Most children begin to find their parents embarrassing as they approach adolescence, but the problem seems to be particularly acute for young Kikuko. Adapted from the (quite wonderful) novel by Kanako Nishi, Ayumu Watanabe’s Fortune Favors Lady Nikuko (漁港の肉子ちゃん, Gyokou no Nikuko-chan) finds its young heroine struggling to define herself in world of constant anxieties while coming to accept that “ordinary is best” after all and even if her mother is “imperfect” it hardly matters, she loves her all the same.
As Kikuko (Cocomi) outlines in her opening monologue, she’s recently moved to a small Northern port town with her larger than life mother, Nikuko (Shinobu Otake), after weaving a trail of romantic disappointment over half of Japan. In fact and somewhat unusually, mother and daughter share the same first name (if written with different characters), which is why the sometimes exasperated Kikuko has taken to referring to her mother as “Nikuko”, “Niku” meaning meat in reference to her weight. Though the film Kikuko is less caustic than her counterpart from the novel, there is a good deal of fat shaming in her sometimes contemptuous dismissal of her mother, also often regarding her as stupid both in terms of her intellectual ability, she’s obsessed with kanji puns but often makes spelling mistakes, and in her tendency to be duped by a string of no good men who generally take advantage of her kind heart.
Being young as she is, Kikuko hasn’t yet learned to appreciate the importance of a kind heart, a lesson she’s about to learn as she finds herself in the middle of a burgeoning conflict between her classmates some of whom feel “left out” in never being picked by the popular girls when they peel off to play basketball at lunch time. When her friend Maria (Izumi Ishii) stages a rebellion, Kikuko doesn’t quite know what to do. After all, what Maria’s doing is only a different kind of bullying, but as she says it isn’t nice to feel left out and even if her solution may be wrongheaded perhaps Kikuko should have looked more deeply at why her friend felt that way rather than rather cruelly assuming she was doing it for attention and deserved everything she got. Bonding with a near silent boy, Ninomiya (Natsuki Hanae), who finds himself compelled to pull faces when no one’s looking, shows her the error of her ways in that she never thought herself to be such a “mean and nasty” person.
It’s this lack of emotional intelligence that causes her to feel embarrassed by her mother who is, it has to be said, something of walking cliché of a stereotypical working class Osaka woman, loud, brash, and nattering away in her Southern dialect. Mother and daughter couldn’t be more different, tomboyish Kikuko stick thin and a serious bookworm, while the bubbly Nikuko is childishly impulsive and openhearted. Kikuko sometimes feels as if she’s the parent and is embarrassed by Nikuko’s larger than life qualities in a culture that prefers women to remain quiet and take up as little space as possible. Not to mention the fact they live on a boat. About to enter adolescence she’s also sick of being constantly on the move and is becoming paranoid that Nikuko is about to start another relationship with a terrible man meaning they’ll have to move again.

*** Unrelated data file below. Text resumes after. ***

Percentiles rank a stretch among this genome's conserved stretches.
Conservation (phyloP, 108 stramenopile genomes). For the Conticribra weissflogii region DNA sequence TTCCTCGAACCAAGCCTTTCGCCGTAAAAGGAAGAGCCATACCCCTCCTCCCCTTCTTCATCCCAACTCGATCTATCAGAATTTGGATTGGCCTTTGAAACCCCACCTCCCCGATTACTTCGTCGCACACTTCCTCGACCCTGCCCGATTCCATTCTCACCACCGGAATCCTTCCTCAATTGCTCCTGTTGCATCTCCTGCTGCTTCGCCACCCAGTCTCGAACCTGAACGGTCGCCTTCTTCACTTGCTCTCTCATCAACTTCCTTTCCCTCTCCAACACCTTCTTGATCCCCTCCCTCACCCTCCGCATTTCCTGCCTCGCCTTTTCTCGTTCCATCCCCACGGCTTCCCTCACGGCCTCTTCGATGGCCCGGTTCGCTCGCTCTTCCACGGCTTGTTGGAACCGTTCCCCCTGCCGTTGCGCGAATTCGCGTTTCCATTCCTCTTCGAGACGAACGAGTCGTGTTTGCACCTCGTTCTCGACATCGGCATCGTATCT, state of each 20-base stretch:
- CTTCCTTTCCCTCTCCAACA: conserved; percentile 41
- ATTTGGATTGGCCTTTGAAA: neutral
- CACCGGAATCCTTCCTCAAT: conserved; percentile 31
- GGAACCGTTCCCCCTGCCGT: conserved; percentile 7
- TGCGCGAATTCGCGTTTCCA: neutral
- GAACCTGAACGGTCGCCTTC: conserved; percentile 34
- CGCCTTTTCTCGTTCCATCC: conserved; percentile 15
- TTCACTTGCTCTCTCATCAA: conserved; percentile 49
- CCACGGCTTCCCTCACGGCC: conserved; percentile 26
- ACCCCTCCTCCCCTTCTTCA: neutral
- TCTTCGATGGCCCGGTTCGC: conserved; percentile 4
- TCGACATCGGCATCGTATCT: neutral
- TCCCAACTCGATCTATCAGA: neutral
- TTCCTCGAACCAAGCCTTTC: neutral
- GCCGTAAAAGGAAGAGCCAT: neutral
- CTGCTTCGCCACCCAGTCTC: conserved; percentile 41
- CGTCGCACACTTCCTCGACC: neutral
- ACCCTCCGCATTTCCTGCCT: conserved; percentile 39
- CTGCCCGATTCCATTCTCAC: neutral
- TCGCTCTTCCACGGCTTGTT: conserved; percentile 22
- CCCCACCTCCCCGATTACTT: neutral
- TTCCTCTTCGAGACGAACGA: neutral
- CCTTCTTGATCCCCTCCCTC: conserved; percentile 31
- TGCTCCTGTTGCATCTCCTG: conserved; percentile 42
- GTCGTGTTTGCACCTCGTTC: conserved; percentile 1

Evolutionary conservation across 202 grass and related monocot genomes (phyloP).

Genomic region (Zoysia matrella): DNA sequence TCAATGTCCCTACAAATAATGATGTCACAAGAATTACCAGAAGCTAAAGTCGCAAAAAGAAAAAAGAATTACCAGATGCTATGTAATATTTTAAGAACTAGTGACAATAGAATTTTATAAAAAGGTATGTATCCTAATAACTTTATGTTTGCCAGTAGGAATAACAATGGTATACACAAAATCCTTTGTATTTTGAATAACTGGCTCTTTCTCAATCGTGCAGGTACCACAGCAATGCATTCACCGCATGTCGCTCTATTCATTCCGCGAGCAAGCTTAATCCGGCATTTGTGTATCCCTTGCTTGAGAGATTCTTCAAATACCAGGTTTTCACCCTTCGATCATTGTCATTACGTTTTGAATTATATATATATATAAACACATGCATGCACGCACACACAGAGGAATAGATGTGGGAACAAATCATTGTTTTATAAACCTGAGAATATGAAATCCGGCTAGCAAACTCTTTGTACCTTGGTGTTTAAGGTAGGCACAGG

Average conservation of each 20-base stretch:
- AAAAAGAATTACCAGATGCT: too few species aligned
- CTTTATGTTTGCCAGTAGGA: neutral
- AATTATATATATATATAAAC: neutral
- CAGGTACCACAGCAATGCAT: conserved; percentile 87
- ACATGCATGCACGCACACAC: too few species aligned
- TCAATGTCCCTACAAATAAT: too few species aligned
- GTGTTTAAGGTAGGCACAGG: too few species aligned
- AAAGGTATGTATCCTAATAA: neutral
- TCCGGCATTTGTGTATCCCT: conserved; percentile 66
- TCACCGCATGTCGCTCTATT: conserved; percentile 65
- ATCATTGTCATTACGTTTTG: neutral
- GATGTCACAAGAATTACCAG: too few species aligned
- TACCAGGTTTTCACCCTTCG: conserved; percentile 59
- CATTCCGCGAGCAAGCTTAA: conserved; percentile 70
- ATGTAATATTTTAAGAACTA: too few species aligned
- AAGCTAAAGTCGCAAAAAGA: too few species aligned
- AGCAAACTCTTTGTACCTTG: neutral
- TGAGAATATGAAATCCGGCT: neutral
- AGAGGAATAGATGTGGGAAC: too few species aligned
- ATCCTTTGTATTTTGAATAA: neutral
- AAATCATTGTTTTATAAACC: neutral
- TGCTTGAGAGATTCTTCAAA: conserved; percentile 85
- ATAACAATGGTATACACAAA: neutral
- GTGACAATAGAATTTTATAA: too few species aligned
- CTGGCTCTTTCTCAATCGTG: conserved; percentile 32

Yet Nikuko hardly minds Kikuko’s contempt of her and despite having lived a hard life remains compassionate and understanding, seeing the best in everyone and always finding the small moments of joy life has to offer. She is also infinitely in tune with her daughter, half thinking she can hear it too when Kikuko “hears” various creatures and even a shrine “talking” to her as she wanders about the town exercising her rather overactive imagination. A series of climactic events culminating in a medical emergency in which she figures a few things out forces Kikuko to wrestle with herself and stop judging her fiercely non-judgemental mum to realise that she loves her after all even if she can’t resist being a little unkind in expressing it. A gentle coming-of-age tale set in a delightfully old-fashioned and beautifully animated fishing village, Fortune Favors Lady Kikuko is chock-full of heart (not to mention expertly translated kanji puns) as its somewhat resentful heroine begins to find safe harbour and finally steps into herself with a spirit of acceptance and understanding.
Original trailer (English subtitles)